Dear Data will make you pause and think about what data can reveal about a person. It makes you realise that you don’t need an app to tell you anything new about yourself. Every one of us is a walking data collection, from the money in our bank account to the calories we consume in any given day. This book is a wonderful illustration of just how data-heavy the average person is. As a project, an exhibition and a book, Dear Data is fascinating, beautiful and a treat for the eyes and mind.
— Eng Tech Mag
In the so-called age of “Big Data”, where we leave a data trail just by living (through our purchases, movements through the city, Internet browsing, etc), we’re surrounded by companies and governments that quantify us—and many eagerly use data-tracking apps to become more efficient human beings. Our data is aggregated, and algorithms are supposed to give us answers to anything—indeed, even to our love life. In this world, Dear Data is an invitation to step back, enjoy, and interpret the imperfect, subjective data of daily life. It’s a “personal documentary” rather than a “quantified self” project, its creators write.
— Literary Hub
Dear Data seeks to show that data needn’t always be used for improving efficiency, but can also be used as a way for individuals to connect with themselves and with others at a deeper, more humane level.
— YCN News
As designers, conversations about how clients can use Big Data to understand users are commonplace for Lupi and Posavec. Dear Data allowed them to step back and explore the bits of small data that they gathered without the help of apps and body trackers. Where big data can seem both cold and hard, unsafe and scientific, Dear Data offered a method for pulling personality from the numbers, getting to know someone not through words but through actual behavior.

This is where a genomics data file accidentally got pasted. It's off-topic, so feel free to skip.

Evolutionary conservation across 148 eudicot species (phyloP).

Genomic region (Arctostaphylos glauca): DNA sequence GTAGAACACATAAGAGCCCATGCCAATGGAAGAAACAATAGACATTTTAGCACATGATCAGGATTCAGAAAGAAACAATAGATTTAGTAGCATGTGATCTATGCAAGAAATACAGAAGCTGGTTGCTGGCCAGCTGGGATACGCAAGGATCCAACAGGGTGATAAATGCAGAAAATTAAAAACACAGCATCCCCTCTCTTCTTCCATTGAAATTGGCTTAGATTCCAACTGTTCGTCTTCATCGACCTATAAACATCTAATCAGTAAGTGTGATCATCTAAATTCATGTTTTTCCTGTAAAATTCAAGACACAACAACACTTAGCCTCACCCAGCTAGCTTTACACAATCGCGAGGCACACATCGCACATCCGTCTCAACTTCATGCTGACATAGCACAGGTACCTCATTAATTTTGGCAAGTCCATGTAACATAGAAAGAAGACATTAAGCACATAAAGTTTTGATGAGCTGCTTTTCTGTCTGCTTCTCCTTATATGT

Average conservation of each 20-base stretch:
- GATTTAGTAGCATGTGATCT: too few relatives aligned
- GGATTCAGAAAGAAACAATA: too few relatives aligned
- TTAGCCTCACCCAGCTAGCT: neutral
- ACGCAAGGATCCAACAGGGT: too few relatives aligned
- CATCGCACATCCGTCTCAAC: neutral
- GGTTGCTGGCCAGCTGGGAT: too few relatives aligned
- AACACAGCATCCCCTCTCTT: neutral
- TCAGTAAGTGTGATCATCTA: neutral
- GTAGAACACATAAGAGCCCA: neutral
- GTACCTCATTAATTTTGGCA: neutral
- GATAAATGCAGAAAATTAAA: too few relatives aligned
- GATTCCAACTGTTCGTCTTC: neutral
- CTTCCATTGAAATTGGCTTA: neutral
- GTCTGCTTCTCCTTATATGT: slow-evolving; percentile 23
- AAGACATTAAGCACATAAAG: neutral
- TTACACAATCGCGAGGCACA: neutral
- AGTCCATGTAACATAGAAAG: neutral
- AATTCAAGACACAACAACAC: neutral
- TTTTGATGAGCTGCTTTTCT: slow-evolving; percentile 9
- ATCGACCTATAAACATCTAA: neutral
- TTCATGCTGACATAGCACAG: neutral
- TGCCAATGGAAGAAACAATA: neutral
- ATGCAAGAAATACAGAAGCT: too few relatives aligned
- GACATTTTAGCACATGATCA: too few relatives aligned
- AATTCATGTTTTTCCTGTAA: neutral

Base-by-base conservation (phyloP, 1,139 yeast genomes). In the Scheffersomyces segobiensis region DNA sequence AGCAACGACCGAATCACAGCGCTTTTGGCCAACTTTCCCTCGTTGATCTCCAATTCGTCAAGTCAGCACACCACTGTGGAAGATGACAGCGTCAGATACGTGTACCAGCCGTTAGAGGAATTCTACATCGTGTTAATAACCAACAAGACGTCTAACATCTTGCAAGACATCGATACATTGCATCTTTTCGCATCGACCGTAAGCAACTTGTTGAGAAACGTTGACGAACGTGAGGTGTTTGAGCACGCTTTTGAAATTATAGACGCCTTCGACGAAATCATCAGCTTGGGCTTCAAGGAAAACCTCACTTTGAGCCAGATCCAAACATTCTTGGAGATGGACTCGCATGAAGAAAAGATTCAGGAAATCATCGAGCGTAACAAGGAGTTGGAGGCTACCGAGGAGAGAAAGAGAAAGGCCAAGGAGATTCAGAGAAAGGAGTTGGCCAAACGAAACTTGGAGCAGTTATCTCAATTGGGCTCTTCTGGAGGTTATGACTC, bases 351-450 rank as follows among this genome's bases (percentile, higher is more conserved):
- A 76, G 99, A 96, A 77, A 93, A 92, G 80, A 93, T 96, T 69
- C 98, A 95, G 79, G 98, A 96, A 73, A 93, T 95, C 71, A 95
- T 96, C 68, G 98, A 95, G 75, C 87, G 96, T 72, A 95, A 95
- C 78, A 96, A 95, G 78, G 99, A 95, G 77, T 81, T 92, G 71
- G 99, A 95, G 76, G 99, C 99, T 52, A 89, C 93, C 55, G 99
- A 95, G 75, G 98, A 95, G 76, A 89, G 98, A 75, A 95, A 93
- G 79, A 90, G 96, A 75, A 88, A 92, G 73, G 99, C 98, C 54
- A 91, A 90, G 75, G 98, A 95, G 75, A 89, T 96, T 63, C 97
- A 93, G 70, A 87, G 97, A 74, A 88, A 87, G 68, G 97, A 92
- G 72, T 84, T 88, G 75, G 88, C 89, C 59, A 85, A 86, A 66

— Magenta, Huge


Dear Data won the Gold Medal in "Data Visualization Projects" category ; and "The most Beautiful Project" at the Kantar Information is Beautiful Awards 2015

Dear Data has been nominated for the DesignMuseum Beazley Designs of the Year 2016.

Dear Data is among the finalists for the Innovation By Design Awards 2016


Current exhibitions: 
Our Lives in Data, Science Museum, London.
Big Bang Data, Marina Bay Sands, Singapore.

Past exhibitions:
BreraDesignDistrict at Fuorisalone, Milan.
It takes two, evening presentation, Guggenheim Museum, New York.
Big Bang Data, Somerset House, London.
Measure 3, Storefront for Art and ArchitectureNew York. 



BrainpickingsFlowing DataWiredVice - The Creators ProjectThe Daily Mail(!) Fast Company - CoDesignFusion.netWashington PostThe Huffington PostLa Lettura(ITA), DesignTaxiPrintMagazine,   io9Courrier International (FR), KottkeVisualisingdataFrizziFrizzi (ITA),Design WeekPostcrossingBoooooooomMarieClaire (ITA)The GuardianSomerset House / BigBangData (interview).